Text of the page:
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Netherlands solar park to create carbon-neutral village

A solar park is to be built in The Netherlands to support an energy co-operative in its bid to create a carbon neutral village.

The park in Koudekerke, Zeeland, will comprise around 10,000 solar panels and is being developed by UK solar engineering, procurement and construction firm BSR EPC for the Zeeuwind Co-operative. It will be built on a brownfield site which was used for landfill until the mid-1980s. Construction is due to start in July and once complete the park will power more than 900 homes.

“The solar market is expanding rapidly in the Netherlands and there is still opportunity for further growth,” said Tim Humpage, BSR EPC director, who added that the deal marks the company’s entry into the Dutch market.

Amsterdam set for $455m district heating boost

Construction begins on 151-MW E.On wind farm in south Texas

Work is under way on the Peyton Creek Wind Farm in Texas and should be in operation before the end of the year, E.ON announced Thursday.

The 151-MW Peyton Creek in Matagorda County, Texas, will be E.ON’s 24th wind power project in the U.S. It will be powered by 48 3.15-MW turbines supplied by the Nordex Group and will generate enough electricity to power more than 45,000 homes.

“We welcome Peyton Creek Windfarm to the community,” said Mike Ferdinand, Matagorda County Economic Development Corp. Executive Director. “This project brings diversification to our local energy sector and creates new investment that will enhance our tax base. We wish them well as they begin construction and operation in our great county.”

With the addition of Peyton Creek, E.ON will have a total capacity of more than 4,000 MW online in the U.S. The company recently completed another South Texas onshore windfarm, Stella, a 201 MW project in Kenedy County, Texas, at the end of 2018.

 

Vogtle nuclear project getting Trump lifeline with $3.7B loan guarantee

Owners of the long troubled Vogtle nuclear plant expansion in Georgia have struggled to keep their project alive, but made a commitment late last year to see it through.

They may get some much needed good news later this week. A Bloomberg story indicates that Energy Secretary Rick Perry will visit the site near Waynesboro, GA., and should be announcing about $3.7 billion in loan guarantees.

As noted in the story, this would a critical lifeline for the long-delayed project to build Vogtle reactor units 3 and 4. The costs are running upwards of $25 billion, while its partners Georgia Power, Oglethorpe Power, Municipal Electric Cooperatives of Georgia and Dalton Power gave their conflicted blessings to forge ahead, despite fierce opposition from environmental and some utility quarters, as well as contractor Westinghouse’s Chapter 11 bankruptcy.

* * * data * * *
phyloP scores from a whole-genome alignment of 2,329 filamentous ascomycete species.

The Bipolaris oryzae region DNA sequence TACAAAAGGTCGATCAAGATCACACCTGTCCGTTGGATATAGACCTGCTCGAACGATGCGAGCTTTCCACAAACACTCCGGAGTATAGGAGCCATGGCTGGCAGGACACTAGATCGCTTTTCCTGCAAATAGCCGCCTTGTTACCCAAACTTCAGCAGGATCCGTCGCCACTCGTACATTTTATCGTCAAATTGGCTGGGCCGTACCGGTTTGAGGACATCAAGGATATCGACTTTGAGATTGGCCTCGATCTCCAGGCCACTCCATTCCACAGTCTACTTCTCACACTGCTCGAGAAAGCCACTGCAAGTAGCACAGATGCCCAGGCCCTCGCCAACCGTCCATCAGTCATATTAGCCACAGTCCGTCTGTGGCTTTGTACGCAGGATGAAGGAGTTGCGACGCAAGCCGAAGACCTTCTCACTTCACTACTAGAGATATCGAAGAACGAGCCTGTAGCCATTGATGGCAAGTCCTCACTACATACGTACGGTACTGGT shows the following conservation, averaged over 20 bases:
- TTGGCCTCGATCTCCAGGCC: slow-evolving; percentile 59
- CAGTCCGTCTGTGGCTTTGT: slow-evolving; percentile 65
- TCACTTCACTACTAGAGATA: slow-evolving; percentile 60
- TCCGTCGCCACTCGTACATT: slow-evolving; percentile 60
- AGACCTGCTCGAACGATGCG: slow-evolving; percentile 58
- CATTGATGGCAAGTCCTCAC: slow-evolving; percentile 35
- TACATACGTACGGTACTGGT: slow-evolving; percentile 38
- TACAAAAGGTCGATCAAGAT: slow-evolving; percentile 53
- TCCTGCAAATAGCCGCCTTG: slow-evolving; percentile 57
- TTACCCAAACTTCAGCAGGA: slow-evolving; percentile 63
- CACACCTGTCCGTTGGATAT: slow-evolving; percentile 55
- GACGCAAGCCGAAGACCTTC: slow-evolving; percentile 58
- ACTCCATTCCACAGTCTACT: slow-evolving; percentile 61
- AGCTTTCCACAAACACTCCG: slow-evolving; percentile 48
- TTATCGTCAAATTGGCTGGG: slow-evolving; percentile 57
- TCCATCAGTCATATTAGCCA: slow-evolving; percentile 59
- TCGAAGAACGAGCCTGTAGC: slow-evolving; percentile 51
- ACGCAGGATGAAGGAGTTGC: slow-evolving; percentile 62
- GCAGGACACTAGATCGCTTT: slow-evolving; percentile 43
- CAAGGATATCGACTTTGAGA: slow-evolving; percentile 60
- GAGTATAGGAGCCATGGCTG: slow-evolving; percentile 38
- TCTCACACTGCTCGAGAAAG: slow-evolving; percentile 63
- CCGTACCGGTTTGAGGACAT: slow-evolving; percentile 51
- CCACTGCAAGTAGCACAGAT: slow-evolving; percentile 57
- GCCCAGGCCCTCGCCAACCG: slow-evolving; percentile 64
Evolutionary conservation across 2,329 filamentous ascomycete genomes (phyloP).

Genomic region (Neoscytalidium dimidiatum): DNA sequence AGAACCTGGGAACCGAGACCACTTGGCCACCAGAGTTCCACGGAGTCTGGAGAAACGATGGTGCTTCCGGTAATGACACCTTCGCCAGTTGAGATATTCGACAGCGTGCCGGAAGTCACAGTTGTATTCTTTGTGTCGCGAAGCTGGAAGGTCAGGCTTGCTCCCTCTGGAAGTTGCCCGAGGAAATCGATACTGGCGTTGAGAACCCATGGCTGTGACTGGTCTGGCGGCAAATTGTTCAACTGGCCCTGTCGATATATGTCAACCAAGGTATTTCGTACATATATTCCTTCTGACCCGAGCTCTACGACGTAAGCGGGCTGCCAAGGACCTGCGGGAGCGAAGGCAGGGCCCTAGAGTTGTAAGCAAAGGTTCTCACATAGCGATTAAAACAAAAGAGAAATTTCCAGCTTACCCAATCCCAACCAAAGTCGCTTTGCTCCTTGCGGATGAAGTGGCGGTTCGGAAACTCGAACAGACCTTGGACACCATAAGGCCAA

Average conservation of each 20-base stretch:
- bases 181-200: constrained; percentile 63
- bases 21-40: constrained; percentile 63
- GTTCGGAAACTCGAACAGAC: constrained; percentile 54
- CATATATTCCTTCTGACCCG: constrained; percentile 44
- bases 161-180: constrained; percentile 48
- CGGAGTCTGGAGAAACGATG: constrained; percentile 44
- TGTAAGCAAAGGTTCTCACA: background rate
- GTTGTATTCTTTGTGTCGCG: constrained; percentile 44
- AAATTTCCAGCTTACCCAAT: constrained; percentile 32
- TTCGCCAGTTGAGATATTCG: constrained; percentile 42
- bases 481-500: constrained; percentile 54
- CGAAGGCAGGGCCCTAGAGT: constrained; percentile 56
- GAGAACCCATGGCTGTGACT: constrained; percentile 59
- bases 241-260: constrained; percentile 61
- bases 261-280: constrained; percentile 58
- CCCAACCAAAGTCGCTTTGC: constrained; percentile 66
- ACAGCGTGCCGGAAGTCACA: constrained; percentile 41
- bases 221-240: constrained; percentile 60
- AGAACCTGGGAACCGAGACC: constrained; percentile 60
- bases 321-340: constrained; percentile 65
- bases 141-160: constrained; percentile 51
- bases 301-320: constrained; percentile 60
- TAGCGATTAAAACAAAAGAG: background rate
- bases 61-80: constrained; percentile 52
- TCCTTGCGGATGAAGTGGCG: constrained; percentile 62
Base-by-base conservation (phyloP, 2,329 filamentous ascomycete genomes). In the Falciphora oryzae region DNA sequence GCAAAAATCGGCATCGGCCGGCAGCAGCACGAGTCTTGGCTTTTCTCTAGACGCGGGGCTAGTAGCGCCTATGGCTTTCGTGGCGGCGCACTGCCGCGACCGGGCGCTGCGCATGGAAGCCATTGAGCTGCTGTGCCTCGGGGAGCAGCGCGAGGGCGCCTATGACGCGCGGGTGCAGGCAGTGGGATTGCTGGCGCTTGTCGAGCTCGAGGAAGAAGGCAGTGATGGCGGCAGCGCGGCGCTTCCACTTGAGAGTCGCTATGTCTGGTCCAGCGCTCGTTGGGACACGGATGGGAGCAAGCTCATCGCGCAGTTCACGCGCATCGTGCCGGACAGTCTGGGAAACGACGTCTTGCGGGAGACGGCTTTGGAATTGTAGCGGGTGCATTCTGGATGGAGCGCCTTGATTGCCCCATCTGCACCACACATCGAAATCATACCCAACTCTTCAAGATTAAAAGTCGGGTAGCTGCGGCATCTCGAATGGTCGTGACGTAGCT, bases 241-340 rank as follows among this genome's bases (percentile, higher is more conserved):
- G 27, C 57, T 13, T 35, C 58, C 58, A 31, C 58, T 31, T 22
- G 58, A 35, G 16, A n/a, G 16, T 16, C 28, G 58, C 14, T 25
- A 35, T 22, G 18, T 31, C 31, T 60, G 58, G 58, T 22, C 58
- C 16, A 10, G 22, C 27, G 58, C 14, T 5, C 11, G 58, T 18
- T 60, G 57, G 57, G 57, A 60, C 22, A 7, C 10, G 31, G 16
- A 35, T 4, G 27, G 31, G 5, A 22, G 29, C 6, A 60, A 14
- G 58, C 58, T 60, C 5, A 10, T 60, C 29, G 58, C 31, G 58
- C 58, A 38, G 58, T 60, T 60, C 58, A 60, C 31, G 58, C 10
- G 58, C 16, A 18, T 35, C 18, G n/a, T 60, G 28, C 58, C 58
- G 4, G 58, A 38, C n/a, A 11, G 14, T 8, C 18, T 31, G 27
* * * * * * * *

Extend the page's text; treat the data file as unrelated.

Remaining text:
The Trump Administration has argued for years that the U.S. needs to help struggling coal and nuclear plants, being closed for economics under pressure of falling costs for renewables and natural gas-fired generation. This may be the administration’s first tangible move in that direction.

Click here for more on the Bloomberg story about the Trump Administration’s loan guarantees for Vogtle.

 

 

 

NuScale, energy company to explore small modular nuclear reactors for Romania

NuScale Power announced that it has signed a memorandum of understanding (MOU) with Societatea Nationala Nuclearelectrica SA (SNN SA), a Romanian energy company, to exchange business and technical information on NuScale’s nuclear power technology. 

The goal of the agreement is to evaluate the development, licensing and construction of NuScale small modular reactors (SMRs) for a potential similar long-term solution in Romania. 

Nuclear power currently provides 20 percent of domestic energy in Romania. Since its founding in 1998, SNN SA has operated the only nuclear power plants in Romania.

NuScale says its technology is the world’s first and only SMR to undergo design certification review by the U.S. Nuclear Regulatory Commission (NRC). The NRC is scheduled to complete its review of NuScale’s design in September 2020. NuScale has also signed MOUs to explore the deployment of its SMR technology in Canada and Jordan.

Electrification and renewables boom across Europe will require huge grid resilience

Grid companies will need to deliver around 90 GW of new transmission lines across Europe by 2040 to cope with a boom in renewables generation and a significant surge in the electrification of transport and heating.

And this huge grid upgrade will need to be complemented by a range of flexible power sources, including gas engines, storage, and demand flexibility.

That’s the conclusion of new research published today that claims that renewables will provide over 60 per cent of Europe’s total power supply by 2040, representing a 400 GW, à¢â€š¬400bn investment opportunity into clean energy capacity.